House Lawmakers Press FAA Officials on Modernization, Aviation Safety

The agency’s recent NOTAM crash and a near collision in Austin were among topics discussed in the House hearing.

Ahead of FAA reauthorization negotiations, the newly formed House Transportation and Infrastructure Committee held its first hearing on aviation safety Tuesday. [Credit: Shutterstock]

Ahead of FAA reauthorization negotiations, the newly formed House Transportation and Infrastructure Committee held its first hearing on aviation safety Tuesday.

Tuesday’s hearing, “FAA Reauthorization: Enhancing America’s Gold Standard In Aviation Safety” comes as the aviation sector has faced growing scrutiny following the FAA notice to air missions (NOTAM) crash leading to a nationwide groundstop, Southwest meltdown resulting in thousands of flight cancellations, and two nearly catastrophic airline incidents.

In his opening remarks, Chairman Graves (R-Missouri), called a bipartisan reauthorization his “top legislative priority.” As a user and active pilot himself, Graves said he was extremely proud of the aviation system and its outstanding safety record.

However, Graves also emphasized there is significant room for improvement. Subcommittee chairman Rep. Garret Graves (R-Louisiana) reiterated that sentiment saying, “Right now the alarm bells should be going off across the aviation industry—our system is stretched and stressed."

The committee heard testimony from a wide range of aviation interests including FAA Administrator for Aviation Safety David Boulter, National Transportation Safety Board Chair Jennifer Homendy, Air Line Pilots Association president Jason Ambrosi, National Business Aviation Association CEO Ed Bolen, and General Aviation Manufacturers Association CEO Pete Bunce.

Topics included modernizing safety infrastructure, properly deploying 5G safely, integrating new technologies such as drones, aircraft certification reform, and workforce issues.  

While all speakers agreed that the U.S. sets the gold standard in aviation safety, they noted that complacency is the biggest threat to success.

Several speakers were highly skeptical of the FAA in its ability to keep up with changing technology. Chairman Graves stated there were still portions of the 2018 FAA reauthorization bill that haven’t been implemented, while GAMA CEO Pete Bunce noted that 40 percent of FAA personnel in the certification office have less than three years of job experience—stating the lack of resources is a major problem.

Boulter was also pressed on the FAA’s lack of action when it comes to airports like Santa Clara County’s Reid-Hillview Airport (KRHV) banning the sale of 100LL. Since the ban, there have been safety issues including one misfuelling incident and one aircraft accident. Boulter was asked what the FAA was doing about the ban and why the agency was allowing airports to ban 100LL for political reasons. Boulter responded saying the FAA airports division is aggressively working on the issue.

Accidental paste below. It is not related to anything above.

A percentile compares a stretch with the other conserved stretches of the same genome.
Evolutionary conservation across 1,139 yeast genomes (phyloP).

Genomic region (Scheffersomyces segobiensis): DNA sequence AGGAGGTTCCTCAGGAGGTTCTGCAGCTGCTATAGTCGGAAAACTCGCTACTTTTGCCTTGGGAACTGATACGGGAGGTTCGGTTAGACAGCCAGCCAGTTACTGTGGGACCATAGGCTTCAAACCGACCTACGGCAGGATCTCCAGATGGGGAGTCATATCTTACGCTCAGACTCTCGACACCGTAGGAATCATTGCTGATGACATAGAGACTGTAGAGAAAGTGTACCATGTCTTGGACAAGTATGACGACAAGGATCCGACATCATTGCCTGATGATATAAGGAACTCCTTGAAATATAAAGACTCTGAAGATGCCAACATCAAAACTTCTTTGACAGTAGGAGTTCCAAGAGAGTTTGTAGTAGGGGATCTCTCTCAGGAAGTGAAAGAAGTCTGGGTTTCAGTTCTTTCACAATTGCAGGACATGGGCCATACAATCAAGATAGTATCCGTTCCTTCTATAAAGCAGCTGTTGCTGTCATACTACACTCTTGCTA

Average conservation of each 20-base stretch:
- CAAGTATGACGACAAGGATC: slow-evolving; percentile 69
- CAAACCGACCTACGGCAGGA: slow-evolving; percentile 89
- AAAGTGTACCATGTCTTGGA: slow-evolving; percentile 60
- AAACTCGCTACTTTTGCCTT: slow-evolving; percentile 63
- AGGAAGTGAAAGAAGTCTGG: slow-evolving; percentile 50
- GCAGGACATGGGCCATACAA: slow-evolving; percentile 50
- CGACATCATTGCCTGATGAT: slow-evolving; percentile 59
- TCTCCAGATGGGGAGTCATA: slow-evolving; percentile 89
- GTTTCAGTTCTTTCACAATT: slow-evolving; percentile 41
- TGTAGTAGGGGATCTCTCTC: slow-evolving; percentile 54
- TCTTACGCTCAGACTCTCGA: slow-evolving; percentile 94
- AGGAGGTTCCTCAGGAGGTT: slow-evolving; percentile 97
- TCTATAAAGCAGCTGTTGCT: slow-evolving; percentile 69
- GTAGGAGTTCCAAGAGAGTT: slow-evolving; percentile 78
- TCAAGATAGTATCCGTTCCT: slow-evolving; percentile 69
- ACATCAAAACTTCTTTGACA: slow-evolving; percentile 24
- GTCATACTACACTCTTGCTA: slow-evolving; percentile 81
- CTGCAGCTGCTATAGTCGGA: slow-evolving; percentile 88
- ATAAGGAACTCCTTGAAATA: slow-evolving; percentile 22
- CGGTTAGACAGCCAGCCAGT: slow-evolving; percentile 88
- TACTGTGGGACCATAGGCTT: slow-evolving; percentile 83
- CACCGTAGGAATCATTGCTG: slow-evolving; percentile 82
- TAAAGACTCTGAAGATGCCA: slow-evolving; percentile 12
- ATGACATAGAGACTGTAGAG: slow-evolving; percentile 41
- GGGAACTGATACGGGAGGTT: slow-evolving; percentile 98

Boulter also said he was optimistic that the Eliminate Aviation Gasoline Lead Emissions initiative, known as EAGLE, would meet its goal to eliminate leaded aviation fuel by 2030.

During the testimony, the near collision between a Southwest Airlines Boeing 737 and a FedEx Boeing 767 at Austin-Bergstrom International Airport that put 130 lives at risk was also addressed.

NTSB Chair Jennifer Homedy said the agency was thoroughly investigating the latest near collision as well as the one at New York’s JFK Airport (KJFK) when an American Airlines aircraft taxied across an active runway. In both cases disaster was narrowly avoided.

Homendy also spoke up, criticizing the NOTAM system and the way information is delivered to flight crews. She argued the most critical information such as runway closures should be listed on the first page ahead of bird activity and less significant details.

The need to expand the aviation workforce was also discussed. ALPA president Jason Ambrosi said that there were 10,000 airline transport pilot certificates issued in the last year, and there are more pilots today at major airlines than before the pandemic, noting workforce issues had to do with a training backlog.

When asked about lowering pilot qualifications, Ambrosi said, “We’re in the safest period in aviation history right now, and a lot of that is because of these very rules.”  

Several additional hearings are set to take place as Congress works to craft a new comprehensive FAA reauthorization bill.

FAA reauthorization talks will begin in the Senate on Thursday.

Amelia Walsh
Amelia WalshContributor
Amelia Walsh is a private pilot who enjoys flying her family’s Columbia 350. She is based in Colorado and loves all things outdoors including skiing, hiking, and camping.

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